Paleogenetics offers a unique opportunity to study human evolution, population dynamics, and disease evolution in situ. Although histologic and computed x-ray tomographic investigations of ancient mummies have clearly shown that atherosclerosis has been present in humans for more than 5,000 years, limited data are available on the presence of genetic predisposition for cardiovascular disease in ancient human populations. In a previous whole-genome study of the Tyrolean Iceman, a 5,300-year-old glacier mummy from the Alps, an increased risk for coronary heart disease was detected. The Iceman’s genome revealed several single nucleotide polymorphisms that are linked with cardiovascular disease in genome-wide association studies. Future genetic studies of ancient humans from various geographic origins and time periods have the potential to provide more insights into the presence and possible changes of genetic risk factors in our ancestors. The study of ancient humans and a better understanding of the interaction between environmental and genetic influences on the development of heart diseases may lead to a more effective prevention and treatment of the most common cause of death in the modern world.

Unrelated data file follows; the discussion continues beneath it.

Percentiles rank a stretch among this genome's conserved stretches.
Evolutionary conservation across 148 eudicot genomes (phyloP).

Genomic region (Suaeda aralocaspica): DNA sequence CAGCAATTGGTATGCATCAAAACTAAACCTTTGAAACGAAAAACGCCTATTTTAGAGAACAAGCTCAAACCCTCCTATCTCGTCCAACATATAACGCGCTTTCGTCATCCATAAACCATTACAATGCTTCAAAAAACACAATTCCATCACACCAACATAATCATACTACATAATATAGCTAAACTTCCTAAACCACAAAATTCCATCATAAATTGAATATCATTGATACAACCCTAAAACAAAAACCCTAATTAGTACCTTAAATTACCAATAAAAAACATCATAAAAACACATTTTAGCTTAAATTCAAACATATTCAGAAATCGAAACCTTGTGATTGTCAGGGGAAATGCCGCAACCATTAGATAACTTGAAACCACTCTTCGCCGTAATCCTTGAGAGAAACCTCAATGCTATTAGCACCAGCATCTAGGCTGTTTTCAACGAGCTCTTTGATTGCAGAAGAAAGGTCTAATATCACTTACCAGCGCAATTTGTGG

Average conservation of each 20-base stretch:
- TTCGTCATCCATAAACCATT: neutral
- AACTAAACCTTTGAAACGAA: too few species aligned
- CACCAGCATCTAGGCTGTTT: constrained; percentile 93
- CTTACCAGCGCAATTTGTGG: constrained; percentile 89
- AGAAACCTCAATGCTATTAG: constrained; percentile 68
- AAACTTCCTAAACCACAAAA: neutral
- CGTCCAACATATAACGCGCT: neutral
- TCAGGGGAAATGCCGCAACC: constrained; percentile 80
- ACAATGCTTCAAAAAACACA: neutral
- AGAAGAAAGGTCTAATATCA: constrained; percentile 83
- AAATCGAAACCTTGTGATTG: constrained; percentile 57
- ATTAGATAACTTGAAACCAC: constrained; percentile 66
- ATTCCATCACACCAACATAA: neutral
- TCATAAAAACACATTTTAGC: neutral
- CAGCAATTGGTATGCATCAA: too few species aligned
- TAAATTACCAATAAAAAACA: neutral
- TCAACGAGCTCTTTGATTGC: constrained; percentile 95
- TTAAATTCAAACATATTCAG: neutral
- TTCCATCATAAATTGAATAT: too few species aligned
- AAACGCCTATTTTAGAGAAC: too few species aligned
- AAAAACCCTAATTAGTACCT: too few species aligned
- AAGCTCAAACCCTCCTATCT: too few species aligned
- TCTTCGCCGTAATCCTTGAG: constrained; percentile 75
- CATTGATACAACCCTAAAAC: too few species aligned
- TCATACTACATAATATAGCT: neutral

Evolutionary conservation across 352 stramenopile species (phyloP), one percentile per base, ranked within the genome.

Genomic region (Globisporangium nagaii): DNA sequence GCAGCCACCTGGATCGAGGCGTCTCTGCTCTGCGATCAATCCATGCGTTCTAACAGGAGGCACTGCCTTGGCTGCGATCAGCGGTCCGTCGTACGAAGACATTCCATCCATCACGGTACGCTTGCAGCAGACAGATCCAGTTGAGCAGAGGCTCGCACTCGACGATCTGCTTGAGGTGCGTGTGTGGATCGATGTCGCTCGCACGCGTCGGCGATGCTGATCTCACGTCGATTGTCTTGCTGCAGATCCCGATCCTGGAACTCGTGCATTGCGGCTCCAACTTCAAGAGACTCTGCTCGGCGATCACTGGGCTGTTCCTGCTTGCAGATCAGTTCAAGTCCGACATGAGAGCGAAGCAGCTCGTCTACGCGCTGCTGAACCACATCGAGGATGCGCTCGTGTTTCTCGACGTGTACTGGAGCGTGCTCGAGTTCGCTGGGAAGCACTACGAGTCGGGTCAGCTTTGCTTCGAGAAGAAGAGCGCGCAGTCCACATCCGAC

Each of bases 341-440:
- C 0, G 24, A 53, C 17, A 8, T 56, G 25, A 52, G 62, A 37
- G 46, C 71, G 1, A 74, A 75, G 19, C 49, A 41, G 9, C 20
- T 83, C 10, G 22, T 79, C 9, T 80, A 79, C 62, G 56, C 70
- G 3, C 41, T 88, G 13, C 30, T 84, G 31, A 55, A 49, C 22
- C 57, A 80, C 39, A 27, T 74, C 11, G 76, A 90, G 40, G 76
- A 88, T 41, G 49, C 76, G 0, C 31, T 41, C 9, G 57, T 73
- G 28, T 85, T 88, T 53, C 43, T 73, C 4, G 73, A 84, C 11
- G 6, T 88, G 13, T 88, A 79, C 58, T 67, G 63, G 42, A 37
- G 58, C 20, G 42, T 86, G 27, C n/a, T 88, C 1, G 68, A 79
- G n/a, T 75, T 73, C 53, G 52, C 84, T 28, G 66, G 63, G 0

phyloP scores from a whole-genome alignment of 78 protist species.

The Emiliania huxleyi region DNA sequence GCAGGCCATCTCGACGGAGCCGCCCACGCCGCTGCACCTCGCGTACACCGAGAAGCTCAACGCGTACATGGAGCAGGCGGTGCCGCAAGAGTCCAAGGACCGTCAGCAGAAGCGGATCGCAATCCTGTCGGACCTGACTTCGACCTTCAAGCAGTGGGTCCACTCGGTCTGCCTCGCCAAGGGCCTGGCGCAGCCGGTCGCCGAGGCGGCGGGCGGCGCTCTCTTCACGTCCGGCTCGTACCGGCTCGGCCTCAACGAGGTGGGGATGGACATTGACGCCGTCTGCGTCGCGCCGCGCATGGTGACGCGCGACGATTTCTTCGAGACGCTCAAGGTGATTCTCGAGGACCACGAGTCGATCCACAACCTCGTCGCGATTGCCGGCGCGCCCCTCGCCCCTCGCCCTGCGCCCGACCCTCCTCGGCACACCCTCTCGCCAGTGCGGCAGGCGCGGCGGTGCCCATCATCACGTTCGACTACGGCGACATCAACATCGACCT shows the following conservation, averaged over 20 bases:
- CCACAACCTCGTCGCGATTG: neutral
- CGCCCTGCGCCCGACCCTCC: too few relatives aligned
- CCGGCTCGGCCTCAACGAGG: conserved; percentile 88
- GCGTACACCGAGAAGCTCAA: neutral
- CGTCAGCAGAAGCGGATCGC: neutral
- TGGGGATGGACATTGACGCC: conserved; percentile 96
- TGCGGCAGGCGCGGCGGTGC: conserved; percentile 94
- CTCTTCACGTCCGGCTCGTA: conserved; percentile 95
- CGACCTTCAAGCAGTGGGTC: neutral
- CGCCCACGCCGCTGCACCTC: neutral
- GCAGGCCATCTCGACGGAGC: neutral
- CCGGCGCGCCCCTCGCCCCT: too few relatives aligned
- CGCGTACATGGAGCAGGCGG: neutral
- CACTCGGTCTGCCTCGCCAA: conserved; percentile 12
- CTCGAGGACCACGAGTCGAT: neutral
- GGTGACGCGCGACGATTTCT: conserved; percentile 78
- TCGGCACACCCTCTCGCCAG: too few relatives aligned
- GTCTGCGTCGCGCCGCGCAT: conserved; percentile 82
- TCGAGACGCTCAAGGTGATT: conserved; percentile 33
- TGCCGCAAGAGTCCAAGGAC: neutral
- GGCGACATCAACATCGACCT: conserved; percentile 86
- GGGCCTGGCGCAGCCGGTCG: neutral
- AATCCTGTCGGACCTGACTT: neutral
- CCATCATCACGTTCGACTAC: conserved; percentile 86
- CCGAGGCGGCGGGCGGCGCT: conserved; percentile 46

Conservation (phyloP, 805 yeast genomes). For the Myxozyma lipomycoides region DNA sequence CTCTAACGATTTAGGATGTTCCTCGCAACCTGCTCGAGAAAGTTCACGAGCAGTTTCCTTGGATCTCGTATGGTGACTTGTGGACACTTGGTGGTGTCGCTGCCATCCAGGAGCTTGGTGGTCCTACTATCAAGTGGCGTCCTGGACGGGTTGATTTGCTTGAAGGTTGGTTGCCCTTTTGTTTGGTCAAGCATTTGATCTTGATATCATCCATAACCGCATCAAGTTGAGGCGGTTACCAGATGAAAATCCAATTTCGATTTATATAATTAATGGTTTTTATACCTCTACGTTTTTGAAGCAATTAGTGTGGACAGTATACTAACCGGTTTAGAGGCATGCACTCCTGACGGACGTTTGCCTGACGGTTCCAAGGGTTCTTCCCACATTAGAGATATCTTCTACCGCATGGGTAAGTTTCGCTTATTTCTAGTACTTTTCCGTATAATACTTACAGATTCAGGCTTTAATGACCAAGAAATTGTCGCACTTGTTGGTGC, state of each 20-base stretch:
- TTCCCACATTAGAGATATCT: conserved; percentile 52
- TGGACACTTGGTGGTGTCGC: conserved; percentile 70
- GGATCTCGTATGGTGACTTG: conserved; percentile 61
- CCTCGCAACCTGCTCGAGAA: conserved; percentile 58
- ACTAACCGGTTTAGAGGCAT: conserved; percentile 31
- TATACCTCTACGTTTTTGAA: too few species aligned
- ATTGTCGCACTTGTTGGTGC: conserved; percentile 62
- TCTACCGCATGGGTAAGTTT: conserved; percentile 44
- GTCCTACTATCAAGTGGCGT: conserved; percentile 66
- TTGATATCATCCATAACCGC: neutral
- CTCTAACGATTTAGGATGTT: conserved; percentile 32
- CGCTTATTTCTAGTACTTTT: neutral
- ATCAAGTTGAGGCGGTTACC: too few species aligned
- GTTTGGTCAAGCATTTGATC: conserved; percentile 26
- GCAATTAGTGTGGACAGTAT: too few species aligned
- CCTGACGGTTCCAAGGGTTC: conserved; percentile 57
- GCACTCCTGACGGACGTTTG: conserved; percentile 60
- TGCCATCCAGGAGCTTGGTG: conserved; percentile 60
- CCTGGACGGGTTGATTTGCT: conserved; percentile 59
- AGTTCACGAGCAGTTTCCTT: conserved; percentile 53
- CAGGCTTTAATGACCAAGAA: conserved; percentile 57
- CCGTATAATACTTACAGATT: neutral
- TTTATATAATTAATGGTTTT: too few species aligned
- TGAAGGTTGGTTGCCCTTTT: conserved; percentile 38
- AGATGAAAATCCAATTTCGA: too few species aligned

Zink, A., Wann, L. S., Thompson, R. C., et al. (2014). Genomic correlates of atherosclerosis in ancient humans. Global Heart, 9(2), 203-209. https://doi.org/10.1016/j.gheart.2014.03.2453
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This article was originally published in Global Heart, volume 9, issue 2, in 2014. https://doi.org/10.1016/j.gheart.2014.03.2453